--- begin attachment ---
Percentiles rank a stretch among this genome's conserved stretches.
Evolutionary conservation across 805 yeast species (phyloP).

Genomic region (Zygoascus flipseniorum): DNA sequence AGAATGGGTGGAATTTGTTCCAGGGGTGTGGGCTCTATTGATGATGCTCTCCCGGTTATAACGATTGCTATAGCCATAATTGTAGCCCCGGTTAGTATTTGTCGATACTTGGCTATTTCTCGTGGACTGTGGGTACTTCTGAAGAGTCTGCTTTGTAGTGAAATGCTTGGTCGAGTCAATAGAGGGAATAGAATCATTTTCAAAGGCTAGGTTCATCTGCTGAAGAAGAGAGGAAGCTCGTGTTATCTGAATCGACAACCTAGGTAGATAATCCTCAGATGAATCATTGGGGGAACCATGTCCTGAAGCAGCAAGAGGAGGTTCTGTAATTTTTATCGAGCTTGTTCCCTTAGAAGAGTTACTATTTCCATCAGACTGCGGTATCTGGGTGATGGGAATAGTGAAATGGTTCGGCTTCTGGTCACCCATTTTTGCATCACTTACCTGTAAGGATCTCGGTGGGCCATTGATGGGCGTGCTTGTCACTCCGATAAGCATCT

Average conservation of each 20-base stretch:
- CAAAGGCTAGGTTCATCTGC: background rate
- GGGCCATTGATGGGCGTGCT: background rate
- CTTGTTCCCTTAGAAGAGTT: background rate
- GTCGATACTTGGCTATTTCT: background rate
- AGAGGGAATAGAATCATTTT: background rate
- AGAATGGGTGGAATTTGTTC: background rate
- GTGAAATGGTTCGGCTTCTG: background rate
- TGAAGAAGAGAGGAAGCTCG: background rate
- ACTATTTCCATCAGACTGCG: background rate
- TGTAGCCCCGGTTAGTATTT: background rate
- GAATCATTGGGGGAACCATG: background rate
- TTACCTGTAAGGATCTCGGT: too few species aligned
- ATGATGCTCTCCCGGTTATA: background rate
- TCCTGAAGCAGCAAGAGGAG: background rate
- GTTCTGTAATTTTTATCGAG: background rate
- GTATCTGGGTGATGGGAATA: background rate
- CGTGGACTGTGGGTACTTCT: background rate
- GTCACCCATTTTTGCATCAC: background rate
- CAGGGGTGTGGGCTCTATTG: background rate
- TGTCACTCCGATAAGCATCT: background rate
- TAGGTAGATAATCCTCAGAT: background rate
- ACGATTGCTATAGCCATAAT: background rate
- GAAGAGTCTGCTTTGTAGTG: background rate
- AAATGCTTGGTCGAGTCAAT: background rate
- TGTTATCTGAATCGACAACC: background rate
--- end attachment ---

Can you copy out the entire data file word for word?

Percentiles rank a stretch among this genome's conserved stretches.
Evolutionary conservation across 805 yeast species (phyloP).

Genomic region (Zygoascus flipseniorum): DNA sequence AGAATGGGTGGAATTTGTTCCAGGGGTGTGGGCTCTATTGATGATGCTCTCCCGGTTATAACGATTGCTATAGCCATAATTGTAGCCCCGGTTAGTATTTGTCGATACTTGGCTATTTCTCGTGGACTGTGGGTACTTCTGAAGAGTCTGCTTTGTAGTGAAATGCTTGGTCGAGTCAATAGAGGGAATAGAATCATTTTCAAAGGCTAGGTTCATCTGCTGAAGAAGAGAGGAAGCTCGTGTTATCTGAATCGACAACCTAGGTAGATAATCCTCAGATGAATCATTGGGGGAACCATGTCCTGAAGCAGCAAGAGGAGGTTCTGTAATTTTTATCGAGCTTGTTCCCTTAGAAGAGTTACTATTTCCATCAGACTGCGGTATCTGGGTGATGGGAATAGTGAAATGGTTCGGCTTCTGGTCACCCATTTTTGCATCACTTACCTGTAAGGATCTCGGTGGGCCATTGATGGGCGTGCTTGTCACTCCGATAAGCATCT

Average conservation of each 20-base stretch:
- CAAAGGCTAGGTTCATCTGC: background rate
- GGGCCATTGATGGGCGTGCT: background rate
- CTTGTTCCCTTAGAAGAGTT: background rate
- GTCGATACTTGGCTATTTCT: background rate
- AGAGGGAATAGAATCATTTT: background rate
- AGAATGGGTGGAATTTGTTC: background rate
- GTGAAATGGTTCGGCTTCTG: background rate
- TGAAGAAGAGAGGAAGCTCG: background rate
- ACTATTTCCATCAGACTGCG: background rate
- TGTAGCCCCGGTTAGTATTT: background rate
- GAATCATTGGGGGAACCATG: background rate
- TTACCTGTAAGGATCTCGGT: too few species aligned
- ATGATGCTCTCCCGGTTATA: background rate
- TCCTGAAGCAGCAAGAGGAG: background rate
- GTTCTGTAATTTTTATCGAG: background rate
- GTATCTGGGTGATGGGAATA: background rate
- CGTGGACTGTGGGTACTTCT: background rate
- GTCACCCATTTTTGCATCAC: background rate
- CAGGGGTGTGGGCTCTATTG: background rate
- TGTCACTCCGATAAGCATCT: background rate
- TAGGTAGATAATCCTCAGAT: background rate
- ACGATTGCTATAGCCATAAT: background rate
- GAAGAGTCTGCTTTGTAGTG: background rate
- AAATGCTTGGTCGAGTCAAT: background rate
- TGTTATCTGAATCGACAACC: background rate